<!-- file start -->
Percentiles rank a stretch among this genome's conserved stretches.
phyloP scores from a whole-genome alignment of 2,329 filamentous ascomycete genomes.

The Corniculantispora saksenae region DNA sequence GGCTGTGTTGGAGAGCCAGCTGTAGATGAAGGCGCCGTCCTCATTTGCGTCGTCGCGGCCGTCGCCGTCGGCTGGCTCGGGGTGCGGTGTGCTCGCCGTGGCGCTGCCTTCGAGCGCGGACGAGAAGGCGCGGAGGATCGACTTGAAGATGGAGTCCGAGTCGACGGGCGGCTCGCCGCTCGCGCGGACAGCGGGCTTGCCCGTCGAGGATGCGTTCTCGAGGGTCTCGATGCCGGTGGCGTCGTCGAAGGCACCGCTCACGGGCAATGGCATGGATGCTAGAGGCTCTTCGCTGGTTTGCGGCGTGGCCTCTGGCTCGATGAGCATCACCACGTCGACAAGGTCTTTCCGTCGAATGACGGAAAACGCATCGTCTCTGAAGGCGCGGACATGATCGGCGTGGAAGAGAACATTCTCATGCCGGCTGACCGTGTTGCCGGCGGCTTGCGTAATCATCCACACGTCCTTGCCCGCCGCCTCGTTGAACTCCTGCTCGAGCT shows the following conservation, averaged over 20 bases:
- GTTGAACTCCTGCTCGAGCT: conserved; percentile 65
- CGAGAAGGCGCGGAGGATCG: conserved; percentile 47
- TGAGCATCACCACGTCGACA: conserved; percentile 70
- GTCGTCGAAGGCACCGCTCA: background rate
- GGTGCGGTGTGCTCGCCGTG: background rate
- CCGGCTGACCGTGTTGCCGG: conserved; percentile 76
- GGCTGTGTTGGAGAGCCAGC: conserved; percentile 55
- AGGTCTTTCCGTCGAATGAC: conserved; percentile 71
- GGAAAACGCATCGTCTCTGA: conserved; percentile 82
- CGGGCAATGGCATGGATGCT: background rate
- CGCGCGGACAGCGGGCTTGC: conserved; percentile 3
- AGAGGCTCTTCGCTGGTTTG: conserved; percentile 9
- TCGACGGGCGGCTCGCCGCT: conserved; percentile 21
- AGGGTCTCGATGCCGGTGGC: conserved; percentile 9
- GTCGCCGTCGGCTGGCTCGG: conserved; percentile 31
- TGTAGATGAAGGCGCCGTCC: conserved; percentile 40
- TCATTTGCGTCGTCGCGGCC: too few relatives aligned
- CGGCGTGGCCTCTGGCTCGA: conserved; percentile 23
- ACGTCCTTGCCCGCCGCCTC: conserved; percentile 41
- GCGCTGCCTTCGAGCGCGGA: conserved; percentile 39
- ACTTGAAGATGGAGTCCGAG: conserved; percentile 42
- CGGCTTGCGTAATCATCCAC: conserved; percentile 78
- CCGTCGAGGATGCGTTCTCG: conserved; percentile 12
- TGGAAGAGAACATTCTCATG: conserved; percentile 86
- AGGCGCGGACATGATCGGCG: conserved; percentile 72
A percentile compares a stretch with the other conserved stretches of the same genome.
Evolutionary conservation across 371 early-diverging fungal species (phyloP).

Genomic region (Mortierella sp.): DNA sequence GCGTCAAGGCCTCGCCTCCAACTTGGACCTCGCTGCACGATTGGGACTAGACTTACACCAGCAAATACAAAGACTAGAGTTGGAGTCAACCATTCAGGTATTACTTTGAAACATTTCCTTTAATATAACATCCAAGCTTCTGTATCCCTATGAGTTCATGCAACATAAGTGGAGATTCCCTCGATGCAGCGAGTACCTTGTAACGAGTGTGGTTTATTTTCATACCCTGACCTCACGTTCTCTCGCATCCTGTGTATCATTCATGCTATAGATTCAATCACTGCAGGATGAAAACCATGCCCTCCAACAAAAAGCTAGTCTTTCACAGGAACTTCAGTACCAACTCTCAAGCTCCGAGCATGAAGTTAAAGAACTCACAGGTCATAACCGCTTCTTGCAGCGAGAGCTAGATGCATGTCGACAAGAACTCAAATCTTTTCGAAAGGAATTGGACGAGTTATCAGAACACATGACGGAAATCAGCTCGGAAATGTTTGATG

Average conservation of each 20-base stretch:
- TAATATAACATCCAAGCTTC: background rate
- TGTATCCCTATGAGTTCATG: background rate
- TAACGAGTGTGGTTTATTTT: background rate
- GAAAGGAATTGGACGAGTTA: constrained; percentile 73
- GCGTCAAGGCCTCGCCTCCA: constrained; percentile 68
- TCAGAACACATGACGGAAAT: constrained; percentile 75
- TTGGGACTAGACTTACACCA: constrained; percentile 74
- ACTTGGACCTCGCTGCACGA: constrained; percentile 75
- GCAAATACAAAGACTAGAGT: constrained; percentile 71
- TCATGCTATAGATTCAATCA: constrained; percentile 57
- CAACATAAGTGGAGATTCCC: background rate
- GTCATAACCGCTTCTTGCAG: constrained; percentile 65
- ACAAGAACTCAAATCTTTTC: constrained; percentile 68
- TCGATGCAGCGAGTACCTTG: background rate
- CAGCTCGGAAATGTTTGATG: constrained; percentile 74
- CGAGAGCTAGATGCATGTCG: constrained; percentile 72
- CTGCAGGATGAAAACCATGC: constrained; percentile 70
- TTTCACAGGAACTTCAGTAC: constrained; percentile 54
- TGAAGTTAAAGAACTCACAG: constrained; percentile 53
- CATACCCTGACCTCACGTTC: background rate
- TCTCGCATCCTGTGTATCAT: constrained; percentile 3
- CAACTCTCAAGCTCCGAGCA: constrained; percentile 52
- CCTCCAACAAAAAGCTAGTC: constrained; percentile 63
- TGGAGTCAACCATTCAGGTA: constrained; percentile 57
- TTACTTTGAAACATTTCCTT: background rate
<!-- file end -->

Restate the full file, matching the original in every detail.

Percentiles rank a stretch among this genome's conserved stretches.
phyloP scores from a whole-genome alignment of 2,329 filamentous ascomycete genomes.

The Corniculantispora saksenae region DNA sequence GGCTGTGTTGGAGAGCCAGCTGTAGATGAAGGCGCCGTCCTCATTTGCGTCGTCGCGGCCGTCGCCGTCGGCTGGCTCGGGGTGCGGTGTGCTCGCCGTGGCGCTGCCTTCGAGCGCGGACGAGAAGGCGCGGAGGATCGACTTGAAGATGGAGTCCGAGTCGACGGGCGGCTCGCCGCTCGCGCGGACAGCGGGCTTGCCCGTCGAGGATGCGTTCTCGAGGGTCTCGATGCCGGTGGCGTCGTCGAAGGCACCGCTCACGGGCAATGGCATGGATGCTAGAGGCTCTTCGCTGGTTTGCGGCGTGGCCTCTGGCTCGATGAGCATCACCACGTCGACAAGGTCTTTCCGTCGAATGACGGAAAACGCATCGTCTCTGAAGGCGCGGACATGATCGGCGTGGAAGAGAACATTCTCATGCCGGCTGACCGTGTTGCCGGCGGCTTGCGTAATCATCCACACGTCCTTGCCCGCCGCCTCGTTGAACTCCTGCTCGAGCT shows the following conservation, averaged over 20 bases:
- GTTGAACTCCTGCTCGAGCT: conserved; percentile 65
- CGAGAAGGCGCGGAGGATCG: conserved; percentile 47
- TGAGCATCACCACGTCGACA: conserved; percentile 70
- GTCGTCGAAGGCACCGCTCA: background rate
- GGTGCGGTGTGCTCGCCGTG: background rate
- CCGGCTGACCGTGTTGCCGG: conserved; percentile 76
- GGCTGTGTTGGAGAGCCAGC: conserved; percentile 55
- AGGTCTTTCCGTCGAATGAC: conserved; percentile 71
- GGAAAACGCATCGTCTCTGA: conserved; percentile 82
- CGGGCAATGGCATGGATGCT: background rate
- CGCGCGGACAGCGGGCTTGC: conserved; percentile 3
- AGAGGCTCTTCGCTGGTTTG: conserved; percentile 9
- TCGACGGGCGGCTCGCCGCT: conserved; percentile 21
- AGGGTCTCGATGCCGGTGGC: conserved; percentile 9
- GTCGCCGTCGGCTGGCTCGG: conserved; percentile 31
- TGTAGATGAAGGCGCCGTCC: conserved; percentile 40
- TCATTTGCGTCGTCGCGGCC: too few relatives aligned
- CGGCGTGGCCTCTGGCTCGA: conserved; percentile 23
- ACGTCCTTGCCCGCCGCCTC: conserved; percentile 41
- GCGCTGCCTTCGAGCGCGGA: conserved; percentile 39
- ACTTGAAGATGGAGTCCGAG: conserved; percentile 42
- CGGCTTGCGTAATCATCCAC: conserved; percentile 78
- CCGTCGAGGATGCGTTCTCG: conserved; percentile 12
- TGGAAGAGAACATTCTCATG: conserved; percentile 86
- AGGCGCGGACATGATCGGCG: conserved; percentile 72
A percentile compares a stretch with the other conserved stretches of the same genome.
Evolutionary conservation across 371 early-diverging fungal species (phyloP).

Genomic region (Mortierella sp.): DNA sequence GCGTCAAGGCCTCGCCTCCAACTTGGACCTCGCTGCACGATTGGGACTAGACTTACACCAGCAAATACAAAGACTAGAGTTGGAGTCAACCATTCAGGTATTACTTTGAAACATTTCCTTTAATATAACATCCAAGCTTCTGTATCCCTATGAGTTCATGCAACATAAGTGGAGATTCCCTCGATGCAGCGAGTACCTTGTAACGAGTGTGGTTTATTTTCATACCCTGACCTCACGTTCTCTCGCATCCTGTGTATCATTCATGCTATAGATTCAATCACTGCAGGATGAAAACCATGCCCTCCAACAAAAAGCTAGTCTTTCACAGGAACTTCAGTACCAACTCTCAAGCTCCGAGCATGAAGTTAAAGAACTCACAGGTCATAACCGCTTCTTGCAGCGAGAGCTAGATGCATGTCGACAAGAACTCAAATCTTTTCGAAAGGAATTGGACGAGTTATCAGAACACATGACGGAAATCAGCTCGGAAATGTTTGATG

Average conservation of each 20-base stretch:
- TAATATAACATCCAAGCTTC: background rate
- TGTATCCCTATGAGTTCATG: background rate
- TAACGAGTGTGGTTTATTTT: background rate
- GAAAGGAATTGGACGAGTTA: constrained; percentile 73
- GCGTCAAGGCCTCGCCTCCA: constrained; percentile 68
- TCAGAACACATGACGGAAAT: constrained; percentile 75
- TTGGGACTAGACTTACACCA: constrained; percentile 74
- ACTTGGACCTCGCTGCACGA: constrained; percentile 75
- GCAAATACAAAGACTAGAGT: constrained; percentile 71
- TCATGCTATAGATTCAATCA: constrained; percentile 57
- CAACATAAGTGGAGATTCCC: background rate
- GTCATAACCGCTTCTTGCAG: constrained; percentile 65
- ACAAGAACTCAAATCTTTTC: constrained; percentile 68
- TCGATGCAGCGAGTACCTTG: background rate
- CAGCTCGGAAATGTTTGATG: constrained; percentile 74
- CGAGAGCTAGATGCATGTCG: constrained; percentile 72
- CTGCAGGATGAAAACCATGC: constrained; percentile 70
- TTTCACAGGAACTTCAGTAC: constrained; percentile 54
- TGAAGTTAAAGAACTCACAG: constrained; percentile 53
- CATACCCTGACCTCACGTTC: background rate
- TCTCGCATCCTGTGTATCAT: constrained; percentile 3
- CAACTCTCAAGCTCCGAGCA: constrained; percentile 52
- CCTCCAACAAAAAGCTAGTC: constrained; percentile 63
- TGGAGTCAACCATTCAGGTA: constrained; percentile 57
- TTACTTTGAAACATTTCCTT: background rate